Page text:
Watching the Australian Open in a post-midnight haze this week, it was hard not to feel for the almost-winners this week. Whether unheralded upstarts or revered champions, many of those who left the tournament this week saw how tennis uniquely rewards those who raise their level at crucial moments. Like the electoral college, it’s not enough to win more points – it’s winning the right ones that matter.
If there’s a defining narrative of Maria Sharapova’s renaissance over the past few years, it’s that she manages to dig herself into big holes and claw her way out of them over and over again. Conservative in her off-court image, Sharapova’s a gambler on the court, sticking with her line-painting groundstrokes through thick and thin. And, on Wednesday, Sharapova’s go-for-broke style brought her to the wrong side of match point against Alexandra Panova. For Panova, a qualifier, a win against Sharapova would have been career-defining, and she had played an incredible match to get one point away from victory. Yet, on two match points, Sharapova went for gutsy forehand winners that landed on the line. And, even though she had played better than Sharapova for large swathes of the match, Panova never recovered from losing those points, and Sharapova quickly raced away with the win. While the narrative of Sharapova’s tournament will note her courage in staring down match point twice and going big both times, it’s hard not to spare a thought for Panova, who had done everything right, yet still ended up going home without that career-defining win.
If I had to pick the most shocking almost-win of the first week, it would have to by Tim Smyczek’s near-upset of Rafael Nadal in the second round. Nadal, suffering from stomach cramps and returning after another long absence from the tour, was down two sets to one to the qualifier, but won the fourth set to force a fifth. In the fifth set, Smyczek held his own and managed to get to 5-5. But, as he has done so many other times, showing his unsurpassed competitive instincts, Nadal found a way to break Smyczek’s serve when he needed it the most. In what has become the match’s most heralded moment, Smyczek volunteered to let Nadal re-start his serve after a fan shouted while Nadal was serving at 6-5, 30-0 in the fifth set. In an era where good-guyness is pretty much the norm, Smyczek’s gesture shocked Nadal in its generosity. When asked whether he would do the same in that situation, Stan Wawrinka admitted that he may not have, and it’s fair to say that most other players on the ATP tour probably wouldn’t have either. Honestly, it wouldn’t be surprising to me if sportsmanship-award-namesake Stefan Edberg himself didn’t go as far as Smyczek did. That isn’t to say that the ATP lacks in sportsmanship, but rather, players know that the difference between victory and defeat often lies in winning a few crucial points, and are loathe to give up any advantage in those moments.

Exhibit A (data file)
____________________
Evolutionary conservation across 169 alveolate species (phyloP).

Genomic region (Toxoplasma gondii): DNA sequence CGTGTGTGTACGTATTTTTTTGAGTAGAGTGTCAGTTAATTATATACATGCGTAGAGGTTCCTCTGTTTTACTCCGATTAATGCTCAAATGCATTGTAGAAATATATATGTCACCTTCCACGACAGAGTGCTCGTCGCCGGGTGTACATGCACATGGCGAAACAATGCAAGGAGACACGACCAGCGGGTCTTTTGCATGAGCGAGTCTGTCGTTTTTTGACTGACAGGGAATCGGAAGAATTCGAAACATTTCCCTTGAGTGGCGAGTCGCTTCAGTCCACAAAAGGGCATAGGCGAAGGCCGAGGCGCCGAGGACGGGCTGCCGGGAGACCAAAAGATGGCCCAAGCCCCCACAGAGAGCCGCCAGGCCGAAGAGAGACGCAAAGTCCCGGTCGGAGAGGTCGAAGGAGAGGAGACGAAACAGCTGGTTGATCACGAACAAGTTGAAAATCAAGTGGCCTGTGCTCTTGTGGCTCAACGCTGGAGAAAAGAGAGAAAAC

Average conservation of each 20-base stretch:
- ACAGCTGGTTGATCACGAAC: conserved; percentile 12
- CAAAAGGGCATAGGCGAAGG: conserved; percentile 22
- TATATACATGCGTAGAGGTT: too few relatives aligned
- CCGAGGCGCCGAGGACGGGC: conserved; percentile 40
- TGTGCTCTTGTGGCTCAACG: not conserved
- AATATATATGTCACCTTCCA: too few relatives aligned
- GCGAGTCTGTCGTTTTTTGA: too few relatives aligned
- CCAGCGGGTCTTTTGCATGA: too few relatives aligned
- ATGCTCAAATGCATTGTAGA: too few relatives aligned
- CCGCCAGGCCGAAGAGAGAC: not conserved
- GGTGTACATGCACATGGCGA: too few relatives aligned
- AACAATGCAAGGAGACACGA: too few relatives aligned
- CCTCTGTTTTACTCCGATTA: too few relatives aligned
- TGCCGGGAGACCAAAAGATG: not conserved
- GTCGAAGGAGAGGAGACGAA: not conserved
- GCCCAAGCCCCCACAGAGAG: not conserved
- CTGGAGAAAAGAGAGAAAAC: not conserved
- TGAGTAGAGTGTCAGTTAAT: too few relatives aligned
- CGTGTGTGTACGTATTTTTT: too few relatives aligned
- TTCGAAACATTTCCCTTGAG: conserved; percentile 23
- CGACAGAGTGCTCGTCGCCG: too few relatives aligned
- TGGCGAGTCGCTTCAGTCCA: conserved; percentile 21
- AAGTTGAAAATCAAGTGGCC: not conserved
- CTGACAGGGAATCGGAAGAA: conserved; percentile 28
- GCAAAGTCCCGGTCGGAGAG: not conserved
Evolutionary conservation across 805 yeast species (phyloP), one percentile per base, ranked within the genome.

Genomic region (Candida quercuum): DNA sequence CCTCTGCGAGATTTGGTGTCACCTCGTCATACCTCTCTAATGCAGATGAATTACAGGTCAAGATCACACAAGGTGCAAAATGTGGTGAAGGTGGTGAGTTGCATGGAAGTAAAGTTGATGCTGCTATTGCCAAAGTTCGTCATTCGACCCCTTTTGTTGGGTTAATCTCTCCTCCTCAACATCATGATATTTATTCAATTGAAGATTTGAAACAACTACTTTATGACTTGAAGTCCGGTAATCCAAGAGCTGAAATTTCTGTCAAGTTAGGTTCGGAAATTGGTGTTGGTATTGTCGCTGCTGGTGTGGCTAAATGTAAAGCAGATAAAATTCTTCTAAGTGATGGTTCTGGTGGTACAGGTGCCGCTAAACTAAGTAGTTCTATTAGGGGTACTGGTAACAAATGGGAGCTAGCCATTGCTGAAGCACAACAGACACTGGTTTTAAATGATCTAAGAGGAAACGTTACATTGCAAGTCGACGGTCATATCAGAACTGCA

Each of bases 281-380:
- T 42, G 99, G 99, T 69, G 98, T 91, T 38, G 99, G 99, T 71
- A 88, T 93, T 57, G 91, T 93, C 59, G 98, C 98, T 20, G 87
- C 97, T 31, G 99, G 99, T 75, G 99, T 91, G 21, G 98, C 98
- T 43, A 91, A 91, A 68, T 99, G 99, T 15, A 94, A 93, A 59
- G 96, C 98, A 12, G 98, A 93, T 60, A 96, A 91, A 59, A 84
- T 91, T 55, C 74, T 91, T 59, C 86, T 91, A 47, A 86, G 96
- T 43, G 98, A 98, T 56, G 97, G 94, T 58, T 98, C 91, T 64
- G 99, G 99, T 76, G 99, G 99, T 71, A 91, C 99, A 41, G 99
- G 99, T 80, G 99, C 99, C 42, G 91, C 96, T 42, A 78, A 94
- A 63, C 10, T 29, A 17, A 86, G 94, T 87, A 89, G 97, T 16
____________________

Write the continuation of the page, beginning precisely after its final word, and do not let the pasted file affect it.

If there’s anyone who showed how important it is to win the big points this week, it’s Andreas Seppi. So often challengers to the top players manage to push the stars to the brink, but find themselves outplayed at the big moments, whether due to champions coming up with their best tennis at key points, or their own faltering in those moments. Yet, over four sets, Seppi played a steady and punishing brand of tennis – consistently pushing Federer out of position, and not yielding during his normally attackable service games. Federer continued to hang in there, and had leads in the second and fourth sets that he could not hold. While Federer won more total points in the match, Seppi won the ones that mattered, just as Federer has done to so many opponents over the years. And, due to his failure to pull through at those key moments, Federer found himself out of the Australian Open before the semifinals for the first time in over a decade. In assessing his performance and the loss, Federer noted “I guess I won the wrong points out there.”
It’s one of the truly exciting aspects of sports, and especially tennis, to see players come through at key moments like Sharapova and Nadal did this week, and have so many times over their careers. While Federer himself would say that no one should shed tears for him after his loss, I came out of this week of midnight tennis madness with real sympathy for the less-feted players who came to the brink of victory, but couldn’t convert the crucial points. And it was a good reminder that, for a sport that throws the word love around so freely, tennis can be awfully cruel.
I hope Panova and Smycek (and the other almost-winners) learn from their experiences and improve rather than dwell on the nearness of their wins.
Actually Federer owns the all-time record for losing matches where he has won more points than his opponent…
You may wonder why, but one explanation is, that he wins matches by playing better than his opponents, not by winning the important points.
@Klass Great point. Much is often made of Fed’s break point conversion issues, but the answer may be that his wins have largely come where it hasn’t come down to a few points.
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